Mapping supply chain resilience elements with the disaster management cycle: a dynamic capability view (working paper)

Mapping supply chain resilience elements with the disaster management cycle: a dynamic capability view (working paper)

Ahmad, Rizwan and Chowdhury, Mesbahuddin and Vargo, John (2020)

Centre for Business, Information Technology and Enterprise, School of Business and Administration, Working paper

Abstract or Summary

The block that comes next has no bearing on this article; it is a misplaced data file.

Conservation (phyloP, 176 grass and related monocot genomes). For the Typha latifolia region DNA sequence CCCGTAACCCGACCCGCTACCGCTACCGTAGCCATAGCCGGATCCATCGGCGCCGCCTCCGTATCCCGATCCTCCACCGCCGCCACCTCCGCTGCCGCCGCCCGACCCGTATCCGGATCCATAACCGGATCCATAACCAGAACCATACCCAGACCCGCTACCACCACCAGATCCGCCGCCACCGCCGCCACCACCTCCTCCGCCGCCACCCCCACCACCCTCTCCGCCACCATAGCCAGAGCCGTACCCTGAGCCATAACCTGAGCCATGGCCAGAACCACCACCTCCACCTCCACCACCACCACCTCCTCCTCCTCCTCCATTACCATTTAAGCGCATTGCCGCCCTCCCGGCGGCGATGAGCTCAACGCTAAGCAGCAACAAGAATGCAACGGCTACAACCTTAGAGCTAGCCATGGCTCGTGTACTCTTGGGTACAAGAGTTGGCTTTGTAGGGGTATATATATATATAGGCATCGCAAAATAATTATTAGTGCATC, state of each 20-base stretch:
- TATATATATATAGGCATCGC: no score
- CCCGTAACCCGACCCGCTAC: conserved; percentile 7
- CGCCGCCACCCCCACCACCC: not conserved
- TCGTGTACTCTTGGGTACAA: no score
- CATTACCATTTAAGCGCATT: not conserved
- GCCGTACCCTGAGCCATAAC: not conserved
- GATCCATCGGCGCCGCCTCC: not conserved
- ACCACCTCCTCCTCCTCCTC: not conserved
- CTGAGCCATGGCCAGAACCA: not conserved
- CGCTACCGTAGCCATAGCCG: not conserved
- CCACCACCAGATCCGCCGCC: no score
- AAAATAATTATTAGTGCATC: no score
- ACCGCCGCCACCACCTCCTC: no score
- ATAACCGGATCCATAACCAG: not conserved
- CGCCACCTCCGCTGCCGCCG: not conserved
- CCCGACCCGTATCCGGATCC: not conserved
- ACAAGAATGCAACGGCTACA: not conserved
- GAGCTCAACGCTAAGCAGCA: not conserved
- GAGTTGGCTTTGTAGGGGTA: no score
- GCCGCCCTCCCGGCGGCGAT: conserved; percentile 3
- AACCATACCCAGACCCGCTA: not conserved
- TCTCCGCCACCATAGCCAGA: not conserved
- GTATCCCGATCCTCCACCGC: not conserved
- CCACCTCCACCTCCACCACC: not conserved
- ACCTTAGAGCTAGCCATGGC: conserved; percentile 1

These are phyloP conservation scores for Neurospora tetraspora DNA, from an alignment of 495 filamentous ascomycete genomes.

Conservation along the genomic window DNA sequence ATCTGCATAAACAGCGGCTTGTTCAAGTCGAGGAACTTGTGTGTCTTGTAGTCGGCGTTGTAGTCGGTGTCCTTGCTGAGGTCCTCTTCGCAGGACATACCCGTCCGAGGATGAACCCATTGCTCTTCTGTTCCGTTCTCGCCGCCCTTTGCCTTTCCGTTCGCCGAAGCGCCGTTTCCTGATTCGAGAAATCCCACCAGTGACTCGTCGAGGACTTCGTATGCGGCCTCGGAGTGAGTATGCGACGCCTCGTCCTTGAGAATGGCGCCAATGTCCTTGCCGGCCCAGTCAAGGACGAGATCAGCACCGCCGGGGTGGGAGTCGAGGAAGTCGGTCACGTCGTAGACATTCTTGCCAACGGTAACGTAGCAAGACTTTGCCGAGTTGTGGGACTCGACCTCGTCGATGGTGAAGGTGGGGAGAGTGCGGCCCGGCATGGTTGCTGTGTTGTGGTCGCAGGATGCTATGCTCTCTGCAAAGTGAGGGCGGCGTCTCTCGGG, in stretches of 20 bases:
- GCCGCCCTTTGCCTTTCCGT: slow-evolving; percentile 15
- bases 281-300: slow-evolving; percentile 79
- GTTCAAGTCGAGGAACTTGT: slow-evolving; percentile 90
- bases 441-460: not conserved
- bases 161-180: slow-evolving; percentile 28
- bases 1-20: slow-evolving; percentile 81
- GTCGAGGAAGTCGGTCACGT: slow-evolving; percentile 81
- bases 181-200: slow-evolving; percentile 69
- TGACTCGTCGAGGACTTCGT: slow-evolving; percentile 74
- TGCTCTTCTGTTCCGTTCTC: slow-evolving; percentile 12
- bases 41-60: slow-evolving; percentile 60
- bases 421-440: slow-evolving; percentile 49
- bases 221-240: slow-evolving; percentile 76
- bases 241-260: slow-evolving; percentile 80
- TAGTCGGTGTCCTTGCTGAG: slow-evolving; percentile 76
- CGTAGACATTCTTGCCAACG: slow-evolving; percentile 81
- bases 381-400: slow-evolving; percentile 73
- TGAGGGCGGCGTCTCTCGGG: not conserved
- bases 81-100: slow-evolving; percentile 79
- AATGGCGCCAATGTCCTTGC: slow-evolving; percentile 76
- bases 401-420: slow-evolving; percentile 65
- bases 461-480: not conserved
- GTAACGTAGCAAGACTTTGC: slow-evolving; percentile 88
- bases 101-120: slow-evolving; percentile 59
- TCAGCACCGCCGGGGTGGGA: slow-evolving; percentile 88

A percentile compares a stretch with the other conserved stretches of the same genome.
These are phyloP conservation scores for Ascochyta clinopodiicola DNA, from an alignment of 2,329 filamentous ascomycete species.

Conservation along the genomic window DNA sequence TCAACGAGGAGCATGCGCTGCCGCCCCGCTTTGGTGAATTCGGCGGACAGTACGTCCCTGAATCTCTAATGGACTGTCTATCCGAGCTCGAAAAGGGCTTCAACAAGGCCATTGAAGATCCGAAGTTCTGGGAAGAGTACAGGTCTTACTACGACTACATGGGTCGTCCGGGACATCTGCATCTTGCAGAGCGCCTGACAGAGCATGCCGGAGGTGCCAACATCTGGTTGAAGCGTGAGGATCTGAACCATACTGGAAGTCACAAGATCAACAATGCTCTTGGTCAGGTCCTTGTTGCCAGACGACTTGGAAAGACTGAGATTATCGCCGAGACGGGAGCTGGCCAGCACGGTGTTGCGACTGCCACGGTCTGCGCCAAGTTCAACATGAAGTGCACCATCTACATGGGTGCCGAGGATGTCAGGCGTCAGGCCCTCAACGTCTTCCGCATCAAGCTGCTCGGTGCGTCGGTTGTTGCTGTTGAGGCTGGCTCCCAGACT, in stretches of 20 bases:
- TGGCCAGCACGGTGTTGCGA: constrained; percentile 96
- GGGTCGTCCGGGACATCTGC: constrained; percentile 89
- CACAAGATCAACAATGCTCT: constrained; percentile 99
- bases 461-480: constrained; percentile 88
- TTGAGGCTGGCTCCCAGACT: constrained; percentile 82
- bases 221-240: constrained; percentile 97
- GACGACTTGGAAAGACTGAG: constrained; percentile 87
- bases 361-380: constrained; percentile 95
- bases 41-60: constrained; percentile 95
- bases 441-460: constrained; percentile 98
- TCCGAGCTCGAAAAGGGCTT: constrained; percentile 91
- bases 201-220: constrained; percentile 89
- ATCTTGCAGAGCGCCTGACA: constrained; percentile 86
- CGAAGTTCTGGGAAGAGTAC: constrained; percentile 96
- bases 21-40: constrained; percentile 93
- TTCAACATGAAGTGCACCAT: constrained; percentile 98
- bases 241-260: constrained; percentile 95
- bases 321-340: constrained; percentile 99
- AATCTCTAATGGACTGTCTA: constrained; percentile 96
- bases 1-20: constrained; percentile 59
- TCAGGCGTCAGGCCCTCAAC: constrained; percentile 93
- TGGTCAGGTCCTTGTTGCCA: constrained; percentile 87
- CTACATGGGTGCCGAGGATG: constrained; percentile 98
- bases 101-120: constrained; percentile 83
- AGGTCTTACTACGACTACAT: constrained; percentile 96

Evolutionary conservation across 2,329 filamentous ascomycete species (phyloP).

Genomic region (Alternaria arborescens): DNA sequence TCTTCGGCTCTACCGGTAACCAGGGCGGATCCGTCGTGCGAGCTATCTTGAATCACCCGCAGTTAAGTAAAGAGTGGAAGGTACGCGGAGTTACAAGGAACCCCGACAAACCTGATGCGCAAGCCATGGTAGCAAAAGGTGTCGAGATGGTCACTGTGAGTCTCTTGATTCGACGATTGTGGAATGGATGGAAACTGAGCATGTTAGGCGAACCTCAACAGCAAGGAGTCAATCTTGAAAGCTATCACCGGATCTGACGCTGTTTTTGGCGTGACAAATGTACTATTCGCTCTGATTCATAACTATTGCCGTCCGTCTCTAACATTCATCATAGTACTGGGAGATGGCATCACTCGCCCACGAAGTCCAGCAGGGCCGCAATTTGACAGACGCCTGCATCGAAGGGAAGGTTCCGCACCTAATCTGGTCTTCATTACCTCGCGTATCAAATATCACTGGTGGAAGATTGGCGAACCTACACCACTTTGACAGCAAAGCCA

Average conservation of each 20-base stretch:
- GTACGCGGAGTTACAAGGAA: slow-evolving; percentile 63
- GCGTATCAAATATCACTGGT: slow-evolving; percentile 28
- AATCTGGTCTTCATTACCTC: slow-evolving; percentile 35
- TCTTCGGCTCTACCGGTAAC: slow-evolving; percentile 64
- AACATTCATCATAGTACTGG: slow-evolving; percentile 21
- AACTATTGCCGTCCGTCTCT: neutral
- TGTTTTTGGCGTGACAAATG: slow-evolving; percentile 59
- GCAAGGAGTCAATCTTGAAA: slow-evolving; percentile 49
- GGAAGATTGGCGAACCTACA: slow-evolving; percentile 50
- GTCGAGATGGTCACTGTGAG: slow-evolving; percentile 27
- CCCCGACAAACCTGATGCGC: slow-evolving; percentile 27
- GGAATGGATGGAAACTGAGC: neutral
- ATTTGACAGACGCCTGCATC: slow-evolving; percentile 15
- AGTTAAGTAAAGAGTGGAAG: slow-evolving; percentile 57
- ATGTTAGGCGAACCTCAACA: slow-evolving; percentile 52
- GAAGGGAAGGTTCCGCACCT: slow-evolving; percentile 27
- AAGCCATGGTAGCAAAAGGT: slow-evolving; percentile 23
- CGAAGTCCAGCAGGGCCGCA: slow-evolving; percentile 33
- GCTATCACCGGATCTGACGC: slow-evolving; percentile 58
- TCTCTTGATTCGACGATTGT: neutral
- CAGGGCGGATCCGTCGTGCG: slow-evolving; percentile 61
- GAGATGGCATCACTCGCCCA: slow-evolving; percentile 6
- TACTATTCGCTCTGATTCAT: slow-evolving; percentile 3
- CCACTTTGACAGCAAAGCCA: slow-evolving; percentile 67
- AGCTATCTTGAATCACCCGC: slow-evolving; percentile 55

Purpose/aims – The supply chain resilience (SCRES) definition contains four main characteristics – ability to prepare, respond, recover and grow in the face of a disruption, which fundamentally reflects various stages of a disruption. Adopting the dynamic capability view (DCV), this study aims to develop an integrated framework of SCRES by investigating elements that help build a resilient supply chain (SC) and exploring operational interdependencies among SCRES elements and the disaster management phases. Design/methodology/approach – An exploratory case study approach involving six SC disruptions linked to two SCs was adopted. Within the two SCs, 42 relevant managers/owners across 23 different SC partners participated in the study. Findings – The case studies of six SC disruptions revealed a generic list of SCRES elements that help SC partners to effectively manage a disruption. The SCRES elements were classified based on the theoretical definition of each phase of a disruption, which leads to the development of an integrated framework called “SCRES cycle”. This framework explains SCRES as a cyclic process and describes interdependencies between SCRES elements and the disaster management cycle (DMC). Originality/implications – This study is one of its kind to comprehensively explore SCRES in the context of DMC. Previous studies exploring the two concepts ignore the learning phase, which, according to the SCRES literature, is an essential part of the SCRES definition. This study reveals a refined framework that provides a practical guide for managers by explaining the distinct capabilities required in each phase of a disruption.

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